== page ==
Read more http://techcrunch.com/2010/08/23/liquidpubs/

Sunday, August 22, 2010

Are E-Readers More Sociable than Books?

A different take on the impact of e-readers. Some are saying that when one is seen reading an e-reader they seem more approachable and less "bookwormish" and isolated than when one is seen reading a printed book.

I'm not so sure if I buy into this concept totally because I never considered a person reading a book as unapproachable in the first place...Probably has more to do with personalities and backgrounds than anything else. For sure, the popularity of e-readers has made reading anywhere more common and accepted and therefore less "isolated".

Austin Considine had this to say in the New York Times today:

E-Books Make Readers Less Isolated

VOLUMES have been written about technology’s ability to connect people. But burying one’s nose in a book has always been somewhat isolating — with its unspoken assertion that the reader does not want to be disturbed. So what about a device that occupies the evolving intersection between?

“Strangers constantly ask about it,” Michael Hughes, a communications associate at Johns Hopkins Bloomberg School of Public Health in Baltimore, said of his iPad, which he uses to read a mix of novels and nonfiction. “It’s almost like having a new baby.” An iPad owner for four months, Mr. Hughes said people were much more likely to approach him now than when he toted a book. “People approach me and ask to see it, to touch it, how much I like it,” he said. “That rarely happens with dead-tree books.”

With the price of e-readers coming down, sales of the flyweight devices are rising. Last month, Amazon reported that so far this year, Kindle sales had tripled over last year’s. When Amazon cut Kindle’s price in June to $189 from $259, over the next month Amazon sold 180 e-books for every 100 hardcovers.

Read more http://alturl.com/v2wvw

Friday, August 20, 2010

Publisher 'Inkling' Leading in Interactive Content Publishing

Inkling has evidently developed an interactive content publishing platform that will be useful to many applications outside it's own educational, textbook mission...and is raising series A funding for further development.

Seems only fitting that an educational publisher, that deals with teaching in an interactive environment, would be the innovator of such a platform in the new digital publishing world.

Here are more details in a press release from Business Wire :

Inkling(tm) announced its Series A financing today, led by Sequoia Capital with participation from Kapor Capital, Sherpalo Ventures and Felicis Ventures. Inkling delivers engaging interactive textbooks that feature powerful social collaboration, integrated multimedia, and instant learner feedback. Inkling also launched its platform for advanced learning content today with the immediate availability of its iPad app.

Inkling Founder and CEO Matt MacInnis announced that the company has added Peter Currie, Former CFO of Netscape, and Bryan Schreier, Partner, Sequoia Capital, to its board.

The publishing industry is undergoing a fundamental transformation as devices like iPad enable new interactive digital experiences. Getting content onto these devices is expensive, and best practices aren't yet established. Educational content in particular presents special challenges because of its visual and informational complexity. Inkling provides a scalable platform for creating complex interactive experiences for multiple platforms, starting first with iPad.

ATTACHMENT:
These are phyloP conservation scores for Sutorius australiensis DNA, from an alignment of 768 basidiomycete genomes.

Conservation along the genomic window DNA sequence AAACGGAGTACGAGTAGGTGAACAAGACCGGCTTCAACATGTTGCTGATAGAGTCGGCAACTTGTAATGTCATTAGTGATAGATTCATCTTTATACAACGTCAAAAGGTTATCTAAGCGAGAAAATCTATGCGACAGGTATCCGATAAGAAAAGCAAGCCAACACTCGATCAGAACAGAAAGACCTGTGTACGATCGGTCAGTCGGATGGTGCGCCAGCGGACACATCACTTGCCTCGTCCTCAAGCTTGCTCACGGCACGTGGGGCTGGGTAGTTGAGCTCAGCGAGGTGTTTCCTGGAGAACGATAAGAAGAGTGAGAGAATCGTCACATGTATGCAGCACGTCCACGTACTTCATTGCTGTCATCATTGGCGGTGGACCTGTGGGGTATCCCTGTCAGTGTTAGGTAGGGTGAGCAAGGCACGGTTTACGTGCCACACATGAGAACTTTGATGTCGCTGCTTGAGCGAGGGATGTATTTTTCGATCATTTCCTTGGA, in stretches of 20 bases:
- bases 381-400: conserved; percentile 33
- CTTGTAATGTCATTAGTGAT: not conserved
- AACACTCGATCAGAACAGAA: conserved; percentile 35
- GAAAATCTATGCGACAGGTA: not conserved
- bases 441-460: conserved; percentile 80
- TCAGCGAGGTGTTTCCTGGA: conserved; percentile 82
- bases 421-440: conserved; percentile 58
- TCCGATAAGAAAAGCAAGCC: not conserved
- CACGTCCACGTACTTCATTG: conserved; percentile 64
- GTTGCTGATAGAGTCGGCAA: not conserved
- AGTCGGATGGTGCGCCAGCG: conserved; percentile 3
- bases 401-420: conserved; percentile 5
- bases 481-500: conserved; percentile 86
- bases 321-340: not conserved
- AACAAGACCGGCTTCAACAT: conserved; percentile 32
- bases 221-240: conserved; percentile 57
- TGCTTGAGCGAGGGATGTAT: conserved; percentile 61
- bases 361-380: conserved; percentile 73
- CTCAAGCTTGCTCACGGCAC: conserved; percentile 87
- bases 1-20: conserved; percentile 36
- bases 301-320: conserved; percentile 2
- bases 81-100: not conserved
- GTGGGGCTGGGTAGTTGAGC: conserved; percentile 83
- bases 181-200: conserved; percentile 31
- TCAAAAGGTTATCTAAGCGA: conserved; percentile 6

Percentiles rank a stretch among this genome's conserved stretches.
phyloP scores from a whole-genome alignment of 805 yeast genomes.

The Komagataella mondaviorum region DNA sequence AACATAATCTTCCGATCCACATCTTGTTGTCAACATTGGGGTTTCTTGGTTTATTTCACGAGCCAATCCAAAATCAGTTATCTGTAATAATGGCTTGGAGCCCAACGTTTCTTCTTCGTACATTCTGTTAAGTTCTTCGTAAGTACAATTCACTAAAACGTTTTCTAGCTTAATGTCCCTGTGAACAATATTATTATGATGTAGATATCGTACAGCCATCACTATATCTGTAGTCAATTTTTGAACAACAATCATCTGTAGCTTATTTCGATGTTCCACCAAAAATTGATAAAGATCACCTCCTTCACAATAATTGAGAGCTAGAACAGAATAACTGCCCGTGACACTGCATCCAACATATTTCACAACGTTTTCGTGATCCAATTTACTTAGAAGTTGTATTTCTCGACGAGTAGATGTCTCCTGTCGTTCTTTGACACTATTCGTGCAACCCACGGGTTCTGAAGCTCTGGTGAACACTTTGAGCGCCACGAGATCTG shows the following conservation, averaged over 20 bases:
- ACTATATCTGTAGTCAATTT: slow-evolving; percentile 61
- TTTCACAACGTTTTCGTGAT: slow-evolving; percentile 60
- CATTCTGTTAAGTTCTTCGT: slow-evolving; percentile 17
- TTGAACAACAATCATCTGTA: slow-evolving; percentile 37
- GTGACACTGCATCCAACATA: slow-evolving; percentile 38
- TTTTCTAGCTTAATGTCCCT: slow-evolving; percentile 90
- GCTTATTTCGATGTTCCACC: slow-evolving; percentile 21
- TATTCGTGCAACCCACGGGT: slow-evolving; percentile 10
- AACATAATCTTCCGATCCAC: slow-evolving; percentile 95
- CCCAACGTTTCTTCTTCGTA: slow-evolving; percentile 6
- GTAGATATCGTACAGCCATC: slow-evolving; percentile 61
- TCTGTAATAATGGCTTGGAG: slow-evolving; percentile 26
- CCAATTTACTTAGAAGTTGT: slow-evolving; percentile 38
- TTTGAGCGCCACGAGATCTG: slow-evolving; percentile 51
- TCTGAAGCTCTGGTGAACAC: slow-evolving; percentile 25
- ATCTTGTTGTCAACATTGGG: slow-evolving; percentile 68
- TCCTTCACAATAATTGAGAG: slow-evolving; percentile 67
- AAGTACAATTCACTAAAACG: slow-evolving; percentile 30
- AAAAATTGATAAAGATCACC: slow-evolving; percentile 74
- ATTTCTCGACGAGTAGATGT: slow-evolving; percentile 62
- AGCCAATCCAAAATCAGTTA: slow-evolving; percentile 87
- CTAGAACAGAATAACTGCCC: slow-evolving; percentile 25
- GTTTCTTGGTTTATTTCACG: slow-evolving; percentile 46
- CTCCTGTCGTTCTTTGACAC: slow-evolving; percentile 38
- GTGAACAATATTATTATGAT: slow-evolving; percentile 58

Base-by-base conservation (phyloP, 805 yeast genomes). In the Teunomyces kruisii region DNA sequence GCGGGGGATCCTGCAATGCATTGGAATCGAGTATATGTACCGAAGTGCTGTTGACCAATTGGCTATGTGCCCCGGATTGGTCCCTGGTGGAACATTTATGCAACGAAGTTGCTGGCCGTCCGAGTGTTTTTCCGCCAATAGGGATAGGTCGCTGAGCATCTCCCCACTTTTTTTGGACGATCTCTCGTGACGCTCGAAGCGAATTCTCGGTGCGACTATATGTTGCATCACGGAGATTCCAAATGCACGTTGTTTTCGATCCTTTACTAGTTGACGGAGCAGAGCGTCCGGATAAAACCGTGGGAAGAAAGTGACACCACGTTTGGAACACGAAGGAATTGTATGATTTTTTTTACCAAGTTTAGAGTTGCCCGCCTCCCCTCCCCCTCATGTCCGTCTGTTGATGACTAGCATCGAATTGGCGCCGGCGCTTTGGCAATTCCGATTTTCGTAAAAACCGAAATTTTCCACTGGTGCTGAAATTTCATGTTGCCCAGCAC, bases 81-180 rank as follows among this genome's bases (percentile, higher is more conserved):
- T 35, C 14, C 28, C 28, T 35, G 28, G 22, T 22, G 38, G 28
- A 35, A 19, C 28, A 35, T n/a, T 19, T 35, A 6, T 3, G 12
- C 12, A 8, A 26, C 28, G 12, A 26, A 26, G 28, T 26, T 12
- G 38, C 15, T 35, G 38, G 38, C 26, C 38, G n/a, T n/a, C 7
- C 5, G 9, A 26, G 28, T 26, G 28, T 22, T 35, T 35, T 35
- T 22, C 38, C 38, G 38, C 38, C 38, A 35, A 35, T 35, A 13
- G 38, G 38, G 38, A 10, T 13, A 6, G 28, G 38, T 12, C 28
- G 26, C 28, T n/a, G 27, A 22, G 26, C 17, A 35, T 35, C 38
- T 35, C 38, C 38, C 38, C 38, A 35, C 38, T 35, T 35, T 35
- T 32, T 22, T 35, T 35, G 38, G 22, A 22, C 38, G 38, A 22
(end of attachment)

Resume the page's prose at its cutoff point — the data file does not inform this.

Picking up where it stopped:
"We're going to change the way people learn," said Mr. MacInnis. "And our object-oriented publishing platform positions us to accelerate change in the publishing industry, benefitting publishers, students, and educators alike."

"Inkling has produced a groundbreaking platform for interactive content publishing in a market that's primed for innovation," said Mr. Schreier. "With its visionary product strategy and phenomenal team, Inkling is leading the way for digital content platforms, not just in education, but in digital publishing everywhere. We're excited to be a part of it."

Inkling was founded in late 2009 to tackle the challenges of interactive publishing. Inkling's partnerships with major publishers like Cengage Learning, John Wiley & Sons, McGraw-Hill, and Wolters Kluwer will yield next-generation interactive titles that replace traditional textbooks and other printed learning materials.

Lauren E. Struck, 415-975-4423

Thursday, August 19, 2010

What are Shelter Magazines? And Which are Surviving?

Just what are shelter magazines? According to Wikipedia.com 'shelter magazine' is a publishing trade term used to indicate a segment of the U.S. magazine market, designating a periodical publication with an editorial focus on interior design, architecture, home furnishings, and often gardening.

Some examples of shelter mags:

Architectural Digest
Better Homes and Gardens
Country Life in America, 1901-1942.
Country Living
Dwell (magazine)
Desert Magazine
Elle Decor
Garden Design
House Beautiful
Martha Stewart Living
Metropolitan Home

Having established what a shelter mag is and given examples of a few, which ones are surviving in the present chaotic publishing landscape where so many mags have been mowed over like dead weeds?

Jason Fell of FOLIO magazine has the answer with numbers to illustrate (interesting stuff) in the following article:

Over the last several weeks, the editorial leaders at the industry’s top shelter magazines have been playing a game of musical chairs, much like the executives at the big publishing companies that own them. The most recent move came at Condé Nast’s Architectural Digest, where longtime editor Paige Rense Noland retired and was replaced by Margaret Russell, the editor-in-chief of Hachette’s Elle Décor. Michael Boodro, Elle Décor’s executive editor, is serving as acting editor-in-chief.